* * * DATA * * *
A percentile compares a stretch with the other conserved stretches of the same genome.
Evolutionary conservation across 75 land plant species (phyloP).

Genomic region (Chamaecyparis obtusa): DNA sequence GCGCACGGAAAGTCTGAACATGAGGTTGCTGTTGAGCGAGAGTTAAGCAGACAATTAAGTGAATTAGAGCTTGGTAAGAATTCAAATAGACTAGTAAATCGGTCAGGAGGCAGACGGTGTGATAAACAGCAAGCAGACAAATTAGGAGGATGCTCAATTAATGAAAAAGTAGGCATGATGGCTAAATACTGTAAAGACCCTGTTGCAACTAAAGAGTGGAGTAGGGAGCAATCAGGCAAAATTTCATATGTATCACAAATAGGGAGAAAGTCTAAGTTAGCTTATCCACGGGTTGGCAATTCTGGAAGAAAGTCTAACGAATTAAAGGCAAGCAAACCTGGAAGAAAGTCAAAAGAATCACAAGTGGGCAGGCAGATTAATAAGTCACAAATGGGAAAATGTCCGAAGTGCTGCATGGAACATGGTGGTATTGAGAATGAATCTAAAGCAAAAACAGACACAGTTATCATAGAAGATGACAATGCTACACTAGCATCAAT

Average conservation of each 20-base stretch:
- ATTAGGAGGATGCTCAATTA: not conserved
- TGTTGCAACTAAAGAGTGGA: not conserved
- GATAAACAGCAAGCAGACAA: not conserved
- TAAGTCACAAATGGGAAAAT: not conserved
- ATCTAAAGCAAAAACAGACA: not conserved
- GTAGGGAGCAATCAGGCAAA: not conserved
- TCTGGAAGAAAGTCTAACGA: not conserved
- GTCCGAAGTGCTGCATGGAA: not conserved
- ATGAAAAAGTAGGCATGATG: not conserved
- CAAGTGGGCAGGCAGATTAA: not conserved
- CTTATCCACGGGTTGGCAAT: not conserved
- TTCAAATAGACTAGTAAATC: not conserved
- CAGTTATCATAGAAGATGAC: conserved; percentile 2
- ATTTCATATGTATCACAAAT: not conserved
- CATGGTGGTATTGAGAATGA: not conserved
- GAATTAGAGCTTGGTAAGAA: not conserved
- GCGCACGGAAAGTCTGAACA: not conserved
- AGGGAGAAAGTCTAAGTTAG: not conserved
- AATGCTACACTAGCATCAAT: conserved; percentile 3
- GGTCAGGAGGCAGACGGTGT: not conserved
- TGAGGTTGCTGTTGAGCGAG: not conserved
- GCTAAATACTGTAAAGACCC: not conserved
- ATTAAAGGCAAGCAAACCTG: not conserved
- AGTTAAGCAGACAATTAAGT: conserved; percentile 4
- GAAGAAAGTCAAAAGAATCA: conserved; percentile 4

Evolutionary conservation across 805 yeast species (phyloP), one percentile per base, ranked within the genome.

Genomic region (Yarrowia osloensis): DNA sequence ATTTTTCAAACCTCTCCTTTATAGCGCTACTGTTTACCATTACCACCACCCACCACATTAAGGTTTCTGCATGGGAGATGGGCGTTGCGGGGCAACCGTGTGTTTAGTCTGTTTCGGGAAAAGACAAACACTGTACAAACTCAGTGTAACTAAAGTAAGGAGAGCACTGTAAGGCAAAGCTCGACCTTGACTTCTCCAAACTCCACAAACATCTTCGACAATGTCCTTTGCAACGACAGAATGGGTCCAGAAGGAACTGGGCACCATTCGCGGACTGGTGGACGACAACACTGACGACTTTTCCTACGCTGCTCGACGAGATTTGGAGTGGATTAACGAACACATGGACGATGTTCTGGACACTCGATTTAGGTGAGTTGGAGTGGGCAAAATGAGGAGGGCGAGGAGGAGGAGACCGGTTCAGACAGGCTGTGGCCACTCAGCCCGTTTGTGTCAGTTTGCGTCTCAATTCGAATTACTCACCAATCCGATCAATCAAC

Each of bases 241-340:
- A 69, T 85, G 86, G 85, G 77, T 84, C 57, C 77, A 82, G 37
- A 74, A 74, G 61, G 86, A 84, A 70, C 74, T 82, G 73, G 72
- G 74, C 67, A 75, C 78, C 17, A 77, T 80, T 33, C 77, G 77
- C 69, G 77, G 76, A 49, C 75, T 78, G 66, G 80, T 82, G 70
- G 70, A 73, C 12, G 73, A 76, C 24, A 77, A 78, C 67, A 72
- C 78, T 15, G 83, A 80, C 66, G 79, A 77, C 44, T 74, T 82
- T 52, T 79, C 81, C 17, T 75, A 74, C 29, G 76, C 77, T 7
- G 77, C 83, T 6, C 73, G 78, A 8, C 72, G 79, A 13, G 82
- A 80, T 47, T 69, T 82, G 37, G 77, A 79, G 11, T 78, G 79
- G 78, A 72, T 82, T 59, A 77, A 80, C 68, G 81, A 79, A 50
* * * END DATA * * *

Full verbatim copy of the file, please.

A percentile compares a stretch with the other conserved stretches of the same genome.
Evolutionary conservation across 75 land plant species (phyloP).

Genomic region (Chamaecyparis obtusa): DNA sequence GCGCACGGAAAGTCTGAACATGAGGTTGCTGTTGAGCGAGAGTTAAGCAGACAATTAAGTGAATTAGAGCTTGGTAAGAATTCAAATAGACTAGTAAATCGGTCAGGAGGCAGACGGTGTGATAAACAGCAAGCAGACAAATTAGGAGGATGCTCAATTAATGAAAAAGTAGGCATGATGGCTAAATACTGTAAAGACCCTGTTGCAACTAAAGAGTGGAGTAGGGAGCAATCAGGCAAAATTTCATATGTATCACAAATAGGGAGAAAGTCTAAGTTAGCTTATCCACGGGTTGGCAATTCTGGAAGAAAGTCTAACGAATTAAAGGCAAGCAAACCTGGAAGAAAGTCAAAAGAATCACAAGTGGGCAGGCAGATTAATAAGTCACAAATGGGAAAATGTCCGAAGTGCTGCATGGAACATGGTGGTATTGAGAATGAATCTAAAGCAAAAACAGACACAGTTATCATAGAAGATGACAATGCTACACTAGCATCAAT

Average conservation of each 20-base stretch:
- ATTAGGAGGATGCTCAATTA: not conserved
- TGTTGCAACTAAAGAGTGGA: not conserved
- GATAAACAGCAAGCAGACAA: not conserved
- TAAGTCACAAATGGGAAAAT: not conserved
- ATCTAAAGCAAAAACAGACA: not conserved
- GTAGGGAGCAATCAGGCAAA: not conserved
- TCTGGAAGAAAGTCTAACGA: not conserved
- GTCCGAAGTGCTGCATGGAA: not conserved
- ATGAAAAAGTAGGCATGATG: not conserved
- CAAGTGGGCAGGCAGATTAA: not conserved
- CTTATCCACGGGTTGGCAAT: not conserved
- TTCAAATAGACTAGTAAATC: not conserved
- CAGTTATCATAGAAGATGAC: conserved; percentile 2
- ATTTCATATGTATCACAAAT: not conserved
- CATGGTGGTATTGAGAATGA: not conserved
- GAATTAGAGCTTGGTAAGAA: not conserved
- GCGCACGGAAAGTCTGAACA: not conserved
- AGGGAGAAAGTCTAAGTTAG: not conserved
- AATGCTACACTAGCATCAAT: conserved; percentile 3
- GGTCAGGAGGCAGACGGTGT: not conserved
- TGAGGTTGCTGTTGAGCGAG: not conserved
- GCTAAATACTGTAAAGACCC: not conserved
- ATTAAAGGCAAGCAAACCTG: not conserved
- AGTTAAGCAGACAATTAAGT: conserved; percentile 4
- GAAGAAAGTCAAAAGAATCA: conserved; percentile 4

Evolutionary conservation across 805 yeast species (phyloP), one percentile per base, ranked within the genome.

Genomic region (Yarrowia osloensis): DNA sequence ATTTTTCAAACCTCTCCTTTATAGCGCTACTGTTTACCATTACCACCACCCACCACATTAAGGTTTCTGCATGGGAGATGGGCGTTGCGGGGCAACCGTGTGTTTAGTCTGTTTCGGGAAAAGACAAACACTGTACAAACTCAGTGTAACTAAAGTAAGGAGAGCACTGTAAGGCAAAGCTCGACCTTGACTTCTCCAAACTCCACAAACATCTTCGACAATGTCCTTTGCAACGACAGAATGGGTCCAGAAGGAACTGGGCACCATTCGCGGACTGGTGGACGACAACACTGACGACTTTTCCTACGCTGCTCGACGAGATTTGGAGTGGATTAACGAACACATGGACGATGTTCTGGACACTCGATTTAGGTGAGTTGGAGTGGGCAAAATGAGGAGGGCGAGGAGGAGGAGACCGGTTCAGACAGGCTGTGGCCACTCAGCCCGTTTGTGTCAGTTTGCGTCTCAATTCGAATTACTCACCAATCCGATCAATCAAC

Each of bases 241-340:
- A 69, T 85, G 86, G 85, G 77, T 84, C 57, C 77, A 82, G 37
- A 74, A 74, G 61, G 86, A 84, A 70, C 74, T 82, G 73, G 72
- G 74, C 67, A 75, C 78, C 17, A 77, T 80, T 33, C 77, G 77
- C 69, G 77, G 76, A 49, C 75, T 78, G 66, G 80, T 82, G 70
- G 70, A 73, C 12, G 73, A 76, C 24, A 77, A 78, C 67, A 72
- C 78, T 15, G 83, A 80, C 66, G 79, A 77, C 44, T 74, T 82
- T 52, T 79, C 81, C 17, T 75, A 74, C 29, G 76, C 77, T 7
- G 77, C 83, T 6, C 73, G 78, A 8, C 72, G 79, A 13, G 82
- A 80, T 47, T 69, T 82, G 37, G 77, A 79, G 11, T 78, G 79
- G 78, A 72, T 82, T 59, A 77, A 80, C 68, G 81, A 79, A 50